When did you first learn this technique? Or, when did you first realize you liked this topic?
Over the course of my life my fascination with science and macro has grown into a bit of a comfort thing. I shoot macro daily as a way to decompress and for me it’s just really therapeutic. My parents bought this camera when I was about 8, a DSCF707 or something and that was it, my fate was sealed, I’ve been hooked ever since.
It wasn’t until just 3 years ago when my husband bought me my first DSLR that I started to really take it seriously enough to learn any kind of technique or anything about gear. I don’t have any formal training, apparently it’s all trial and error over here, emphasis on error!

What are the tips you would share with anyone trying to achieve this technique?

It’s not about the gear, the first thing I’d say to anyone looking to get into macro work would be to just go and get what you can afford, even if it’s just a set of glass diopters, and play around. It’s not about what macro lens you have, whether you have a ring flash, or if you shoot handheld, it’s about the things you see! About how you capture those things for others, it’s about your point of view.

Someone told me mid way through 2015, about 6 months after I got my camera, when doing macro, make sure everything in the frame is there intentionally. It took me several months but eventually the mindfulness that was intended to be taught there sunk in.
It’s not as easy to do that with photos of people, especially with documentary and storytelling photography so it’s not something we always think when we take a shot. But with Macro it’s simpler in it’s way, you can fill the space with only the things you want there without distraction.

Cheat! Bring a spray bottle, bring tweezers, bring a dropper! For the space those things take up in your kit you’ll be grateful to have them.

Think small! Perhaps this seems pretty self explanatory but to someone who doesn’t even have a macro lens it can be hard to imagine just how close you can get. The immaculate and miniscule details in this world can be utterly small. But don’t be afraid to pull back either, just because you can get past a 1:1 ratio on every shot doesn’t mean you need to. Some things need a bit of context.

This last bit won’t surprise you, I tell it to everyone, and it’s good advice in life as well as in any kind of photography.
Get weird, break the rules and don’t be afraid to be confusing.
As an artist I have to constantly remind myself of this, I know the rules and I know what will be more popular maybe but the images that speak to my heart, the ones I am really proud of, are almost always the weirdest of the lot. And not just mine either, some of the people I truly admire make the most abstract images but they just swell with feeling.

What were the challenges for you in the beginning?
Well I don’t have any formal training, I didn’t know what my lenses would do in different lighting conditions and learning that was a long and sometimes painful process. I don’t learn by reading, I learn by doing. So I just kept shooting and I am still figuring it out.
I didn’t have photoshop, I used Gimp for a long time so advice from other photographers was more often than not “get PS”, and I had no “real” gear. I wanted a ring flash, and an expensive macro lens and pixel peeking was a real problem (protip: don’t do that). Lord save me if there was a little ISO grain, and I REALLY struggled with Autofocus. I can’t stand it and I now own only one lens with AF and its my freelensing lens!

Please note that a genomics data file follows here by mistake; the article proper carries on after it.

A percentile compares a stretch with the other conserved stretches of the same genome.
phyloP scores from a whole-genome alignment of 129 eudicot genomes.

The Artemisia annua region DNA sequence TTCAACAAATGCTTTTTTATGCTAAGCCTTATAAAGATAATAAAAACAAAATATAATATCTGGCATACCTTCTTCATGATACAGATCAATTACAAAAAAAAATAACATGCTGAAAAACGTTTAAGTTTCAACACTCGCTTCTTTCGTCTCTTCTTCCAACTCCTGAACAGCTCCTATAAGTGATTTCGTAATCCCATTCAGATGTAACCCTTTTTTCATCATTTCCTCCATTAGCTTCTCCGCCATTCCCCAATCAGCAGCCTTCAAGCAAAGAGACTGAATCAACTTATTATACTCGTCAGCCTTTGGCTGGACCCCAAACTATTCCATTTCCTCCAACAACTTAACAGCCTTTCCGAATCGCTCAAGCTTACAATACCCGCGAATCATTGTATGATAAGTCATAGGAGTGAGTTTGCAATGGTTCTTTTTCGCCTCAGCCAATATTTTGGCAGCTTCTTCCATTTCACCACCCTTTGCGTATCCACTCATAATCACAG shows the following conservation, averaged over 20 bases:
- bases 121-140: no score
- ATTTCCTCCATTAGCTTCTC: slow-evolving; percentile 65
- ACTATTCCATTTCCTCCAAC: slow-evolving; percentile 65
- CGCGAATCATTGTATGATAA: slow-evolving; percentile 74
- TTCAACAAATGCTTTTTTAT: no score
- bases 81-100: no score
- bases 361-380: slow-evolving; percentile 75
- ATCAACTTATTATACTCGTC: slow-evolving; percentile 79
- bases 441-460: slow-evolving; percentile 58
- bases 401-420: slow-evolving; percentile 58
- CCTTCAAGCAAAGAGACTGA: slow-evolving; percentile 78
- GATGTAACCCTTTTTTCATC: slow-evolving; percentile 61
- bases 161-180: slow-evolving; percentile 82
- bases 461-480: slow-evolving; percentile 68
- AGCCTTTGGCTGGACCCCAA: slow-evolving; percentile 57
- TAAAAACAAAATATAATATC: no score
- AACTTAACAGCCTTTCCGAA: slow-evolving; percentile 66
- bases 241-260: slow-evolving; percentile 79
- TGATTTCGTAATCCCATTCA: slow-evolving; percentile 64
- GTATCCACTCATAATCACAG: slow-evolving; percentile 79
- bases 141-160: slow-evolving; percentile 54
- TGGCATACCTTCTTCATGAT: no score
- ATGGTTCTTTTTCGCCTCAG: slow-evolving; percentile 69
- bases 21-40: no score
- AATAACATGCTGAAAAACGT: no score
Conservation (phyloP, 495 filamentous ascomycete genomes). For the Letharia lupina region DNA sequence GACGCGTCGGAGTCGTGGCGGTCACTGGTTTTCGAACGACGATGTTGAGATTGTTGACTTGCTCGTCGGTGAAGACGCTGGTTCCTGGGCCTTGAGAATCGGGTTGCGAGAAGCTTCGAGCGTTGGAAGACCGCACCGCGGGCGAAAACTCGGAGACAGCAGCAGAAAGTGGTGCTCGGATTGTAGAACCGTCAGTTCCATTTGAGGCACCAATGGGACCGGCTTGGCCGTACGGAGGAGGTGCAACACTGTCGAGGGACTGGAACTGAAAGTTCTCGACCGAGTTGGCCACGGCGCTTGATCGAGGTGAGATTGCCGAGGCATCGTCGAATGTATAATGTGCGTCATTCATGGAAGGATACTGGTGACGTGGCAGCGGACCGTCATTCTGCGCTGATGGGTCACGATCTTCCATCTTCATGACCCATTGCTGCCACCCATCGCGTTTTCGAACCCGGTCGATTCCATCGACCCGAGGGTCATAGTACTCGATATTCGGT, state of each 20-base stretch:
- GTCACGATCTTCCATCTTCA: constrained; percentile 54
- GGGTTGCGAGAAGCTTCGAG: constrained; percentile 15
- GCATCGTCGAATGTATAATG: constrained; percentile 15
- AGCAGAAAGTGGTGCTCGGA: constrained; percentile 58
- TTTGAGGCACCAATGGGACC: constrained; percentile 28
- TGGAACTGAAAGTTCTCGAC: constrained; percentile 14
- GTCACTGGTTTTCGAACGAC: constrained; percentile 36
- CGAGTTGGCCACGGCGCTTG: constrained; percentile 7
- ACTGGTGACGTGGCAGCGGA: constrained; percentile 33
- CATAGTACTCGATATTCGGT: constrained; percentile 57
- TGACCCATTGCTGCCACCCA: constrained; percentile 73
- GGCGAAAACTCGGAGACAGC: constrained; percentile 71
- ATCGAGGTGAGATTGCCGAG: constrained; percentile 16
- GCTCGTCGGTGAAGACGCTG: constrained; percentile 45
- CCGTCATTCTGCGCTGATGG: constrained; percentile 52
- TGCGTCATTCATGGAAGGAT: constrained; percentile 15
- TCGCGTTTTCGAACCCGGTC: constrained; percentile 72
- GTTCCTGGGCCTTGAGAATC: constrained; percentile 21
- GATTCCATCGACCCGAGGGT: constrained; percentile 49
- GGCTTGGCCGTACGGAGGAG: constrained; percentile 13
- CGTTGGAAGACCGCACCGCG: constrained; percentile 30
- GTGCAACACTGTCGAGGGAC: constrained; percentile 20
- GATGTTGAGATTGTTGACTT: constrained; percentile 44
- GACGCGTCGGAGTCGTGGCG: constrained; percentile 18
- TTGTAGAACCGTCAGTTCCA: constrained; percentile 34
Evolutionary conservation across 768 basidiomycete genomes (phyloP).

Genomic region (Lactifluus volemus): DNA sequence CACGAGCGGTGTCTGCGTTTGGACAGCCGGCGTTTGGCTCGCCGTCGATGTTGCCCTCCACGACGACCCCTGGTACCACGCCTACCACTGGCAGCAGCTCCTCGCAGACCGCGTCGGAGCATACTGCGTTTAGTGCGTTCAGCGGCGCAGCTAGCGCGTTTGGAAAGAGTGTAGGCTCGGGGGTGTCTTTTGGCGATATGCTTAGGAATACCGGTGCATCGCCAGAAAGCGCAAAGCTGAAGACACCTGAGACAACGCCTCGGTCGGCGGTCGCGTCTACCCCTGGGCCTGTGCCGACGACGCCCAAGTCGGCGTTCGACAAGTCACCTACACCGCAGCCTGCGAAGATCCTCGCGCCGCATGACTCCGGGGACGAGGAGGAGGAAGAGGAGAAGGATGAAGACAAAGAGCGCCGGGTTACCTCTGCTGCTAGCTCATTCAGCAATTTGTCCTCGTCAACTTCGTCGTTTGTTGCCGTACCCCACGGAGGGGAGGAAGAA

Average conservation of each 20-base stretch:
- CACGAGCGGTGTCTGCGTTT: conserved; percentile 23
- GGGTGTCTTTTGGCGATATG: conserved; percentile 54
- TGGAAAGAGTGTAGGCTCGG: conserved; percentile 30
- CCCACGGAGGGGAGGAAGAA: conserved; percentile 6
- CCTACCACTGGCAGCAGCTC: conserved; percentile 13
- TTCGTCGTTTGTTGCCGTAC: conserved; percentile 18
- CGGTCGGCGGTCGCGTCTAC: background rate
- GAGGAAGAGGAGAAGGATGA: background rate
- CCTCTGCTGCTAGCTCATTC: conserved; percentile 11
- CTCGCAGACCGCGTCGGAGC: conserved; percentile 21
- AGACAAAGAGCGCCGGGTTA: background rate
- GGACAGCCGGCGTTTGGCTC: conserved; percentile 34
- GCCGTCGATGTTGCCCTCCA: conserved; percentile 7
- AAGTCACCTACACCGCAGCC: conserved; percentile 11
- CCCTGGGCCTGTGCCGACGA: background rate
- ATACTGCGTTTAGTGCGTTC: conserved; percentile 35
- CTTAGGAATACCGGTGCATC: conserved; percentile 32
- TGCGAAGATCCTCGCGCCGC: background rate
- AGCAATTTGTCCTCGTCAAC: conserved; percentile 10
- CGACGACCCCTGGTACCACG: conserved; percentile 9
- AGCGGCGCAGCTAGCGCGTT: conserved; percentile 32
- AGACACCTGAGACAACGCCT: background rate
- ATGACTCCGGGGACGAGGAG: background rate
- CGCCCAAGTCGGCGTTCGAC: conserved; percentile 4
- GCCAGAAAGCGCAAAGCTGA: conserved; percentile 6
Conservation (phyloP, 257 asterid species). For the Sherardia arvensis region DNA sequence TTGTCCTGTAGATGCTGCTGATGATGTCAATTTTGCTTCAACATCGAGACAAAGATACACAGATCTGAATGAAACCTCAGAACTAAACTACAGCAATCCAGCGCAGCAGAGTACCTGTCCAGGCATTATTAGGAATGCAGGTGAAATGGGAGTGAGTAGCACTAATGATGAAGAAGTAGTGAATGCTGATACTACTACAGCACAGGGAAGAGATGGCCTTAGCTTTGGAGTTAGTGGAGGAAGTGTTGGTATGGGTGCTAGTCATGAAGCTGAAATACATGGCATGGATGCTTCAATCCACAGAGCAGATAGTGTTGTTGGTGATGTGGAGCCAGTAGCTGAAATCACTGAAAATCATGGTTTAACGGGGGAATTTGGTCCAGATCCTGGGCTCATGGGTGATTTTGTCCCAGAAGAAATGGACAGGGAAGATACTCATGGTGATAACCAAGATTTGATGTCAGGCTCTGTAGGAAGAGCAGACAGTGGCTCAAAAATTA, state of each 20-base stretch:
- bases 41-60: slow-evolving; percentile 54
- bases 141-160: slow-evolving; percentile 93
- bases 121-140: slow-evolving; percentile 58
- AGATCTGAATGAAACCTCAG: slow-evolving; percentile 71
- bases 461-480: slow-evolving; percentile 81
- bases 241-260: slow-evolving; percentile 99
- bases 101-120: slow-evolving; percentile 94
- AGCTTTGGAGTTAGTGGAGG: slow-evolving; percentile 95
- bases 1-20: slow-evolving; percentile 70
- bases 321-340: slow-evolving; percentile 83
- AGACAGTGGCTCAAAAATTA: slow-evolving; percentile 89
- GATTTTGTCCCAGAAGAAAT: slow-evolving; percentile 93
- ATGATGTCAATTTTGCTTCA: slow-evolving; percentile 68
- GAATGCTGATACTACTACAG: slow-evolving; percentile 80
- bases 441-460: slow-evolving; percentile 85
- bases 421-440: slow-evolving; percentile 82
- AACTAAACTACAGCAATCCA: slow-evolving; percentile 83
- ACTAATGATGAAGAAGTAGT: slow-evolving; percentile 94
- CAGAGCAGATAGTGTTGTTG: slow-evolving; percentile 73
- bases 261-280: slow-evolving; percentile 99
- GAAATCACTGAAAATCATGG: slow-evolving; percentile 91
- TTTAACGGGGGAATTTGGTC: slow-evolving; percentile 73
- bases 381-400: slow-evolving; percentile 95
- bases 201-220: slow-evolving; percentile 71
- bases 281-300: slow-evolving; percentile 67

Well I turfed a lot of my preconceived notions.
I don’t have a lot of time so that was and is always hard; to compensate I bring my camera everywhere and I can’t just leave with one lens. I have my son with me 120% of the time and he likes to stomp on the things I am inspecting.
The long and the short of it is that I hardly ever do macro “properly” to this day, all hand held, natural light, and vintage manual lenses. But I overcame each challenge as they presented themselves, or I embraced them. Over time I learned that it’s just not all about perfectly crisp focus and following the rules, it’s about creation. That may have been my biggest challenge to date.



My name is Jade Lyf, I call myself a Storytelling, Documentary, and Fine Art Photographer and I live on the incredibly beautiful Vancouver Island in BC Canada. I’ve lived all over the PNW, in several central states and Ontario, but PNW has and will always have my heart. I am a devoted wife and mother, I have a 3 year old son. I never graduated HighschoolI am an Introvert and I have social anxiety I go through bouts of -real- self doubt. I don’t give myself enough credit and I compare my work with other peoples even though I KNOW I shouldn’t. When I was 16 the most important person in my life died suddenly and that process shaped me. 
I am brave, I am intelligent, I can build and fix things and I learn quickly. I know what manual labour is like, and I daydream about being a scientist. I am obsessed with details of all varieties. I am willing to change my mind given reason. When I am not out shooting I am home with my family, reading, or watching bad TV.  I am a person, this is how I see.  

Dear Photographer feature by Tamarah Hodgson of Meraki + Light




                         From a client session when I first started in 2009.



You were young, and full of creativity. I just wish you would have known that your art didn’t have to look like what everyone else was doing. I wish I could have told you to create from your own vision, from the depths of your own heart. You got caught up in posing, in copying, in people-pleasing. You were so committed to capturing the perfectly posed portrait, and making your clients happy. Not that making your client’s happy is wrong, I wish I could have told you that the only person you needed to please was yourself, your own creative vision. You know this now, and your heart is coming alive like never before. It’s like you’ve finally found your true self. So to my future self: never forget who you are, never stop creating from your own depths. Your art may not matter to everyone, but it’ll keep you alive and speak to those who need it, as long as you keep pouring out from your own, deep, creative vision.